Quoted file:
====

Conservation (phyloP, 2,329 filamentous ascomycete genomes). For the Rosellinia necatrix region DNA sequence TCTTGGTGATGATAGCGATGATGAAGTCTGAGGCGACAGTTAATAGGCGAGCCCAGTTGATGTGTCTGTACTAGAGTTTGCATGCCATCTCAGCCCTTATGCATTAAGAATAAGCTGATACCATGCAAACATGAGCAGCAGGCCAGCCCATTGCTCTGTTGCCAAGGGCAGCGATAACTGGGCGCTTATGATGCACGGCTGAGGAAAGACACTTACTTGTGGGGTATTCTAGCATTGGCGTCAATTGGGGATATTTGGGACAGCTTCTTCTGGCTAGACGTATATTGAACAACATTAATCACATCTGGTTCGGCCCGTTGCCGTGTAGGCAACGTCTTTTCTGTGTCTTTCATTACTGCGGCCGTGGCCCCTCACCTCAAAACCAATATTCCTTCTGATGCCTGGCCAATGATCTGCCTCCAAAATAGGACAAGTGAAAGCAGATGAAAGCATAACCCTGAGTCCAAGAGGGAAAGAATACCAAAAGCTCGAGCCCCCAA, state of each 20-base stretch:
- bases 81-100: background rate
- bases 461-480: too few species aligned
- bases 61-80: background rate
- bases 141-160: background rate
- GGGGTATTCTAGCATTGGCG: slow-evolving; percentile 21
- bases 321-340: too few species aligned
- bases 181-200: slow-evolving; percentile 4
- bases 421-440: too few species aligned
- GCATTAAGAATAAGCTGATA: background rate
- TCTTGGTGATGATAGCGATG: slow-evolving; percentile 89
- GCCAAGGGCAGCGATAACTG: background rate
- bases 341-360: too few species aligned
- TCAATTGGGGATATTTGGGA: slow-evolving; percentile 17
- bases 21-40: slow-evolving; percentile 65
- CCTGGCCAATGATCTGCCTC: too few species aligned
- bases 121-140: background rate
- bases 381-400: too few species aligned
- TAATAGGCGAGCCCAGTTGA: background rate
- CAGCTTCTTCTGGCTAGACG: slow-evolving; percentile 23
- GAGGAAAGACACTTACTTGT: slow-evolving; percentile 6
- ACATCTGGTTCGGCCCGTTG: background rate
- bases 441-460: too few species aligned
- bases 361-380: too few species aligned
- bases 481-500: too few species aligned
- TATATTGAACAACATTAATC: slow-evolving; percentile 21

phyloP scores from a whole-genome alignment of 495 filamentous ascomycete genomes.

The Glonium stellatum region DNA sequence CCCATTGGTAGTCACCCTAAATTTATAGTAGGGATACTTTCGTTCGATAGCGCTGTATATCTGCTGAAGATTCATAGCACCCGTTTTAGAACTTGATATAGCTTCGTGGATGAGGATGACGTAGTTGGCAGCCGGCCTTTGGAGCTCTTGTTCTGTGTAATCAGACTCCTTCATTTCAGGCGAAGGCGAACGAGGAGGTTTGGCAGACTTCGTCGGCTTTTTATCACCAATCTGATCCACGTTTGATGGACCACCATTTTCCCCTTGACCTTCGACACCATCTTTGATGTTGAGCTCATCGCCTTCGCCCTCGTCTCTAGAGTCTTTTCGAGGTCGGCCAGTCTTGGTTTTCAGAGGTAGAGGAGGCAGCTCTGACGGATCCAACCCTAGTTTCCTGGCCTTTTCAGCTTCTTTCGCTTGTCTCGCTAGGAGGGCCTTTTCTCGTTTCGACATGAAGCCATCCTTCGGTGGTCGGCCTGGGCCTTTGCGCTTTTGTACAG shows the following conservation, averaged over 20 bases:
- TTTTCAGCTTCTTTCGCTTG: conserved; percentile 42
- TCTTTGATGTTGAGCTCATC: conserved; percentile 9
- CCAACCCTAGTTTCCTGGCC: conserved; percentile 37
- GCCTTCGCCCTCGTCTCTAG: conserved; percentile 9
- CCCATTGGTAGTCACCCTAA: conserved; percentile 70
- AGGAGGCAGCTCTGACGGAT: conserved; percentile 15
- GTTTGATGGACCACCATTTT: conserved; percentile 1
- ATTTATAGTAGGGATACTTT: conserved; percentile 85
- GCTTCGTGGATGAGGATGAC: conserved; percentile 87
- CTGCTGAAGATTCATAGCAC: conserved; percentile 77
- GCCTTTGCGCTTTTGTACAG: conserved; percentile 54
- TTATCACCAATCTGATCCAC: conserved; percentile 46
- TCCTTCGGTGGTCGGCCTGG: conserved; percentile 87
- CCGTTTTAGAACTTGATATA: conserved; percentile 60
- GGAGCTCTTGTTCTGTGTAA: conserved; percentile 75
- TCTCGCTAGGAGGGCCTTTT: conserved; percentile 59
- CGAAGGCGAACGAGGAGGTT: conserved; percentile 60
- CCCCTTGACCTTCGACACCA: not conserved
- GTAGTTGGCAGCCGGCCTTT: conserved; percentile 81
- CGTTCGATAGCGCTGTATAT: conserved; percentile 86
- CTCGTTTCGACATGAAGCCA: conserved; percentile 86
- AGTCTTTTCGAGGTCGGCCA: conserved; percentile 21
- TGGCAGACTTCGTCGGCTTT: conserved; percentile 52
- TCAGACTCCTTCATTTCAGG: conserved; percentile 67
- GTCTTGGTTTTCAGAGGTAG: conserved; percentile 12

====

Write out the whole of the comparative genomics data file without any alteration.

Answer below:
Conservation (phyloP, 2,329 filamentous ascomycete genomes). For the Rosellinia necatrix region DNA sequence TCTTGGTGATGATAGCGATGATGAAGTCTGAGGCGACAGTTAATAGGCGAGCCCAGTTGATGTGTCTGTACTAGAGTTTGCATGCCATCTCAGCCCTTATGCATTAAGAATAAGCTGATACCATGCAAACATGAGCAGCAGGCCAGCCCATTGCTCTGTTGCCAAGGGCAGCGATAACTGGGCGCTTATGATGCACGGCTGAGGAAAGACACTTACTTGTGGGGTATTCTAGCATTGGCGTCAATTGGGGATATTTGGGACAGCTTCTTCTGGCTAGACGTATATTGAACAACATTAATCACATCTGGTTCGGCCCGTTGCCGTGTAGGCAACGTCTTTTCTGTGTCTTTCATTACTGCGGCCGTGGCCCCTCACCTCAAAACCAATATTCCTTCTGATGCCTGGCCAATGATCTGCCTCCAAAATAGGACAAGTGAAAGCAGATGAAAGCATAACCCTGAGTCCAAGAGGGAAAGAATACCAAAAGCTCGAGCCCCCAA, state of each 20-base stretch:
- bases 81-100: background rate
- bases 461-480: too few species aligned
- bases 61-80: background rate
- bases 141-160: background rate
- GGGGTATTCTAGCATTGGCG: slow-evolving; percentile 21
- bases 321-340: too few species aligned
- bases 181-200: slow-evolving; percentile 4
- bases 421-440: too few species aligned
- GCATTAAGAATAAGCTGATA: background rate
- TCTTGGTGATGATAGCGATG: slow-evolving; percentile 89
- GCCAAGGGCAGCGATAACTG: background rate
- bases 341-360: too few species aligned
- TCAATTGGGGATATTTGGGA: slow-evolving; percentile 17
- bases 21-40: slow-evolving; percentile 65
- CCTGGCCAATGATCTGCCTC: too few species aligned
- bases 121-140: background rate
- bases 381-400: too few species aligned
- TAATAGGCGAGCCCAGTTGA: background rate
- CAGCTTCTTCTGGCTAGACG: slow-evolving; percentile 23
- GAGGAAAGACACTTACTTGT: slow-evolving; percentile 6
- ACATCTGGTTCGGCCCGTTG: background rate
- bases 441-460: too few species aligned
- bases 361-380: too few species aligned
- bases 481-500: too few species aligned
- TATATTGAACAACATTAATC: slow-evolving; percentile 21

phyloP scores from a whole-genome alignment of 495 filamentous ascomycete genomes.

The Glonium stellatum region DNA sequence CCCATTGGTAGTCACCCTAAATTTATAGTAGGGATACTTTCGTTCGATAGCGCTGTATATCTGCTGAAGATTCATAGCACCCGTTTTAGAACTTGATATAGCTTCGTGGATGAGGATGACGTAGTTGGCAGCCGGCCTTTGGAGCTCTTGTTCTGTGTAATCAGACTCCTTCATTTCAGGCGAAGGCGAACGAGGAGGTTTGGCAGACTTCGTCGGCTTTTTATCACCAATCTGATCCACGTTTGATGGACCACCATTTTCCCCTTGACCTTCGACACCATCTTTGATGTTGAGCTCATCGCCTTCGCCCTCGTCTCTAGAGTCTTTTCGAGGTCGGCCAGTCTTGGTTTTCAGAGGTAGAGGAGGCAGCTCTGACGGATCCAACCCTAGTTTCCTGGCCTTTTCAGCTTCTTTCGCTTGTCTCGCTAGGAGGGCCTTTTCTCGTTTCGACATGAAGCCATCCTTCGGTGGTCGGCCTGGGCCTTTGCGCTTTTGTACAG shows the following conservation, averaged over 20 bases:
- TTTTCAGCTTCTTTCGCTTG: conserved; percentile 42
- TCTTTGATGTTGAGCTCATC: conserved; percentile 9
- CCAACCCTAGTTTCCTGGCC: conserved; percentile 37
- GCCTTCGCCCTCGTCTCTAG: conserved; percentile 9
- CCCATTGGTAGTCACCCTAA: conserved; percentile 70
- AGGAGGCAGCTCTGACGGAT: conserved; percentile 15
- GTTTGATGGACCACCATTTT: conserved; percentile 1
- ATTTATAGTAGGGATACTTT: conserved; percentile 85
- GCTTCGTGGATGAGGATGAC: conserved; percentile 87
- CTGCTGAAGATTCATAGCAC: conserved; percentile 77
- GCCTTTGCGCTTTTGTACAG: conserved; percentile 54
- TTATCACCAATCTGATCCAC: conserved; percentile 46
- TCCTTCGGTGGTCGGCCTGG: conserved; percentile 87
- CCGTTTTAGAACTTGATATA: conserved; percentile 60
- GGAGCTCTTGTTCTGTGTAA: conserved; percentile 75
- TCTCGCTAGGAGGGCCTTTT: conserved; percentile 59
- CGAAGGCGAACGAGGAGGTT: conserved; percentile 60
- CCCCTTGACCTTCGACACCA: not conserved
- GTAGTTGGCAGCCGGCCTTT: conserved; percentile 81
- CGTTCGATAGCGCTGTATAT: conserved; percentile 86
- CTCGTTTCGACATGAAGCCA: conserved; percentile 86
- AGTCTTTTCGAGGTCGGCCA: conserved; percentile 21
- TGGCAGACTTCGTCGGCTTT: conserved; percentile 52
- TCAGACTCCTTCATTTCAGG: conserved; percentile 67
- GTCTTGGTTTTCAGAGGTAG: conserved; percentile 12